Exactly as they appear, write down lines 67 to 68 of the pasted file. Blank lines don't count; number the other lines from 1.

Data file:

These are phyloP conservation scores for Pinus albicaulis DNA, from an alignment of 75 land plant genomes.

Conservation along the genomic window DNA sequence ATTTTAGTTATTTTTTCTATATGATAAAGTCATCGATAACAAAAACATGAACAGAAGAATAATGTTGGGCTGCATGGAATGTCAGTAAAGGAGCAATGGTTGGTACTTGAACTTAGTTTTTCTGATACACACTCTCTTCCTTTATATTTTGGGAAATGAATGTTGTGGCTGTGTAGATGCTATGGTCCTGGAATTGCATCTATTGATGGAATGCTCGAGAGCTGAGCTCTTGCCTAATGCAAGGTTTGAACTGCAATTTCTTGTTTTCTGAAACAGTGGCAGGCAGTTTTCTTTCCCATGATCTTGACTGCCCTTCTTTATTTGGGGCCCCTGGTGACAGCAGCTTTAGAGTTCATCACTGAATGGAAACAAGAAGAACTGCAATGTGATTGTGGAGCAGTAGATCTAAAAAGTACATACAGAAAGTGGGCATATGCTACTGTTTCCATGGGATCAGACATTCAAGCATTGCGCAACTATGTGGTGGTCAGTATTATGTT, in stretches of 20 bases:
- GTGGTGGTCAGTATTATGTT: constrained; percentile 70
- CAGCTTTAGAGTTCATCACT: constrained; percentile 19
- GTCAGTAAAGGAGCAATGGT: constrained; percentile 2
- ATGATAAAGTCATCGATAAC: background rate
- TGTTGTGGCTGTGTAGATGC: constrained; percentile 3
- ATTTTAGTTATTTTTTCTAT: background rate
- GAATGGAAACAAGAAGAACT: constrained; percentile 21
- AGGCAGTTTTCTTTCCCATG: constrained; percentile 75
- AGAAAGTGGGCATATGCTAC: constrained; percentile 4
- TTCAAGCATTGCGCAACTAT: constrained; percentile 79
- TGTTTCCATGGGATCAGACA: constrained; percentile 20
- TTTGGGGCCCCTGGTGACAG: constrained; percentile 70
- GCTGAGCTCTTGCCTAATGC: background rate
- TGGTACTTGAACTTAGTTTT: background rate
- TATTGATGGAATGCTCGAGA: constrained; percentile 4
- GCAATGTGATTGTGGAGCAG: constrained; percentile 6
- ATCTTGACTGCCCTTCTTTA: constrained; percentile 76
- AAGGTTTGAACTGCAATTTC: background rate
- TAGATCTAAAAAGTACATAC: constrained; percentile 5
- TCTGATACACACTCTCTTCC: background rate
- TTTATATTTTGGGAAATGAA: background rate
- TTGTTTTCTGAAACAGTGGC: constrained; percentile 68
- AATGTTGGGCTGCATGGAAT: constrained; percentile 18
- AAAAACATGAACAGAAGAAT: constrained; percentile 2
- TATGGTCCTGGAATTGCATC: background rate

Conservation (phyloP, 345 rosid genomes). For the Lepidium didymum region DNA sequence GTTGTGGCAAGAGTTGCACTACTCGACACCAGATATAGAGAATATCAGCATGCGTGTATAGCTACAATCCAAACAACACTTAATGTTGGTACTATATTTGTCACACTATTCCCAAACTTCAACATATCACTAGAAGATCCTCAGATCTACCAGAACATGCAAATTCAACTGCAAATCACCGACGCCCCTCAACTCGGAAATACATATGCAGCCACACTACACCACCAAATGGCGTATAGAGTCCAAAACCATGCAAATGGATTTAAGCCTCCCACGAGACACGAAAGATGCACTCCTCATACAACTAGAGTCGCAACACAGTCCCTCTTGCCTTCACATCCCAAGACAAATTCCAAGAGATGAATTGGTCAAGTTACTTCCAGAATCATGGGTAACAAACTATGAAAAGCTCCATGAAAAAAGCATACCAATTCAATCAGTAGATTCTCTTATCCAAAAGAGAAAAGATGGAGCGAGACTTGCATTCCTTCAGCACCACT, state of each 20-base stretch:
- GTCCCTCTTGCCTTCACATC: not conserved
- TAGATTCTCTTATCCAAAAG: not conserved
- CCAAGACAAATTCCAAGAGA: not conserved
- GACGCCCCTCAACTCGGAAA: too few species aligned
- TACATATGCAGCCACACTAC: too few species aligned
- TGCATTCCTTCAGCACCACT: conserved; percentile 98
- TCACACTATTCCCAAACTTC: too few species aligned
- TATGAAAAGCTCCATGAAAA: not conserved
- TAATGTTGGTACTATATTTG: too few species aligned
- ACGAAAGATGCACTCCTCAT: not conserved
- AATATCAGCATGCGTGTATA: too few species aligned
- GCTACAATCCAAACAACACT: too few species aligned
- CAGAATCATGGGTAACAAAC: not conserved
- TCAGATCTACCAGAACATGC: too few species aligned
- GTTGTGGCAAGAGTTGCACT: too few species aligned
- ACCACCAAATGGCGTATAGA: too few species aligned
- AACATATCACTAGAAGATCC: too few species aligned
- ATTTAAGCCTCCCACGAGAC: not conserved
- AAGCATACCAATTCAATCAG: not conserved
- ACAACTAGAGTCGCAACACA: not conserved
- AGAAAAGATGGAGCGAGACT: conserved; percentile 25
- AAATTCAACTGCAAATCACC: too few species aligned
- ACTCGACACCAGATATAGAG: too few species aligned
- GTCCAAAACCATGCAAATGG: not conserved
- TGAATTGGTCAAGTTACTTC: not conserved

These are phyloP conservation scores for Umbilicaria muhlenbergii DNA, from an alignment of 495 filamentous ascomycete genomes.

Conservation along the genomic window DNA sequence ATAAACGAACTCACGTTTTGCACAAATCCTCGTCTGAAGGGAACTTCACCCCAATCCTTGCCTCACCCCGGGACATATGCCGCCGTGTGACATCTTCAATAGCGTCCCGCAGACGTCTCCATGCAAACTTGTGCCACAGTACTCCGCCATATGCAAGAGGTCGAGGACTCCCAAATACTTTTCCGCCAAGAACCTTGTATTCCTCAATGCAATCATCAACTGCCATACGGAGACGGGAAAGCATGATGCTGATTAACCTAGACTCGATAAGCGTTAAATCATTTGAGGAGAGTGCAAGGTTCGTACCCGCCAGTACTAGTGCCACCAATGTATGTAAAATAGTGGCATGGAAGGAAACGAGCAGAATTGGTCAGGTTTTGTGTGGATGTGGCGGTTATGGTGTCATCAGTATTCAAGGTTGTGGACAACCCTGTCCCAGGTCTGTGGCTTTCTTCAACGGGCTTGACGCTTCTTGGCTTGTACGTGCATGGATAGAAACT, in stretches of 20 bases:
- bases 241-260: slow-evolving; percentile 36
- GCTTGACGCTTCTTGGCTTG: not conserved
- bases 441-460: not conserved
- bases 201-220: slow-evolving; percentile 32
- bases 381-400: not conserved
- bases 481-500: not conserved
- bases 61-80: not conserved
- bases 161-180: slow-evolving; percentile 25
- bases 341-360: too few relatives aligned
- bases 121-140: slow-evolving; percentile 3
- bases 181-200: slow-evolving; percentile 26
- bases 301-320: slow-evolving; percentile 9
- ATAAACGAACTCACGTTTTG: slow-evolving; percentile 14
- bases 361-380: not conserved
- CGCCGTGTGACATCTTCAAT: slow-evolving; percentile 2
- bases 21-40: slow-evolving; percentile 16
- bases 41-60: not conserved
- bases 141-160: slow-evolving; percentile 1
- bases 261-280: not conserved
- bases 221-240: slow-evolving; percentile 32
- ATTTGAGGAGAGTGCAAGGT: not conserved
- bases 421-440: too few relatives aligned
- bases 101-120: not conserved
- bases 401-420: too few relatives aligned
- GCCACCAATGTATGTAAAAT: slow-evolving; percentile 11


- bases 301-320: slow-evolving; percentile 9
- ATAAACGAACTCACGTTTTG: slow-evolving; percentile 14